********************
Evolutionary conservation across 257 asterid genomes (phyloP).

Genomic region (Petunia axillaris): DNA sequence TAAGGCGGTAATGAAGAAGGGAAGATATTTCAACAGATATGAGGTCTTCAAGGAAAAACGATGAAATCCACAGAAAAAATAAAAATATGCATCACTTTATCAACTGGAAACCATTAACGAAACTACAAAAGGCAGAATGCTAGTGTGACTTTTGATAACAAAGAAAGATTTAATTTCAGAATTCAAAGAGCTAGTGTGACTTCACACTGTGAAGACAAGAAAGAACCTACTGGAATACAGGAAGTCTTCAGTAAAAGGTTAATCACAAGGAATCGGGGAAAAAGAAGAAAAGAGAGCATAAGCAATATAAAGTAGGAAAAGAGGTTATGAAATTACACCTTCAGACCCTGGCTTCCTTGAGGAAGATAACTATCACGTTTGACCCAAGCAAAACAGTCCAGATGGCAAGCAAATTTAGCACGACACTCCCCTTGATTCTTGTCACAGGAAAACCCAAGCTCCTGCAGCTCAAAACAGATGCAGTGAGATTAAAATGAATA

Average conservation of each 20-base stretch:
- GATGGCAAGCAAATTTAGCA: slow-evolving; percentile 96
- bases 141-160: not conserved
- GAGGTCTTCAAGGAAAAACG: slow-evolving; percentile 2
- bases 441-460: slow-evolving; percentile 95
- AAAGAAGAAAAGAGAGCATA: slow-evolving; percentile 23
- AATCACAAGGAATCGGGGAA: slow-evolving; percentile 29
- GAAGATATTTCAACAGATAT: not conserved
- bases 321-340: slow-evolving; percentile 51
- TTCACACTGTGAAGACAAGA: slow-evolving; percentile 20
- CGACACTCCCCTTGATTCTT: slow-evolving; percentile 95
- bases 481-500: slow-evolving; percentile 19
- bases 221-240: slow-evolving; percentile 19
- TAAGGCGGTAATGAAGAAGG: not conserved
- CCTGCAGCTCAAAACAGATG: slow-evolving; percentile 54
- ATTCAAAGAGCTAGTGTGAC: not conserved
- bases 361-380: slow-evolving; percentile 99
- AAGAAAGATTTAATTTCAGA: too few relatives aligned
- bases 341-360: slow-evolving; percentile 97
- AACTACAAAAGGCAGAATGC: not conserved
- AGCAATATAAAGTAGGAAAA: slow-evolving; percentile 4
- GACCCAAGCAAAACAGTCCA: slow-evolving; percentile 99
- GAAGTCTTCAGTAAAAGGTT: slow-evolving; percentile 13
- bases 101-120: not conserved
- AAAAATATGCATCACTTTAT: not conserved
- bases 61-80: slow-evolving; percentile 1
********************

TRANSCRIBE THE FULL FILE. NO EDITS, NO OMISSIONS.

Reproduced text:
Evolutionary conservation across 257 asterid genomes (phyloP).

Genomic region (Petunia axillaris): DNA sequence TAAGGCGGTAATGAAGAAGGGAAGATATTTCAACAGATATGAGGTCTTCAAGGAAAAACGATGAAATCCACAGAAAAAATAAAAATATGCATCACTTTATCAACTGGAAACCATTAACGAAACTACAAAAGGCAGAATGCTAGTGTGACTTTTGATAACAAAGAAAGATTTAATTTCAGAATTCAAAGAGCTAGTGTGACTTCACACTGTGAAGACAAGAAAGAACCTACTGGAATACAGGAAGTCTTCAGTAAAAGGTTAATCACAAGGAATCGGGGAAAAAGAAGAAAAGAGAGCATAAGCAATATAAAGTAGGAAAAGAGGTTATGAAATTACACCTTCAGACCCTGGCTTCCTTGAGGAAGATAACTATCACGTTTGACCCAAGCAAAACAGTCCAGATGGCAAGCAAATTTAGCACGACACTCCCCTTGATTCTTGTCACAGGAAAACCCAAGCTCCTGCAGCTCAAAACAGATGCAGTGAGATTAAAATGAATA

Average conservation of each 20-base stretch:
- GATGGCAAGCAAATTTAGCA: slow-evolving; percentile 96
- bases 141-160: not conserved
- GAGGTCTTCAAGGAAAAACG: slow-evolving; percentile 2
- bases 441-460: slow-evolving; percentile 95
- AAAGAAGAAAAGAGAGCATA: slow-evolving; percentile 23
- AATCACAAGGAATCGGGGAA: slow-evolving; percentile 29
- GAAGATATTTCAACAGATAT: not conserved
- bases 321-340: slow-evolving; percentile 51
- TTCACACTGTGAAGACAAGA: slow-evolving; percentile 20
- CGACACTCCCCTTGATTCTT: slow-evolving; percentile 95
- bases 481-500: slow-evolving; percentile 19
- bases 221-240: slow-evolving; percentile 19
- TAAGGCGGTAATGAAGAAGG: not conserved
- CCTGCAGCTCAAAACAGATG: slow-evolving; percentile 54
- ATTCAAAGAGCTAGTGTGAC: not conserved
- bases 361-380: slow-evolving; percentile 99
- AAGAAAGATTTAATTTCAGA: too few relatives aligned
- bases 341-360: slow-evolving; percentile 97
- AACTACAAAAGGCAGAATGC: not conserved
- AGCAATATAAAGTAGGAAAA: slow-evolving; percentile 4
- GACCCAAGCAAAACAGTCCA: slow-evolving; percentile 99
- GAAGTCTTCAGTAAAAGGTT: slow-evolving; percentile 13
- bases 101-120: not conserved
- AAAAATATGCATCACTTTAT: not conserved
- bases 61-80: slow-evolving; percentile 1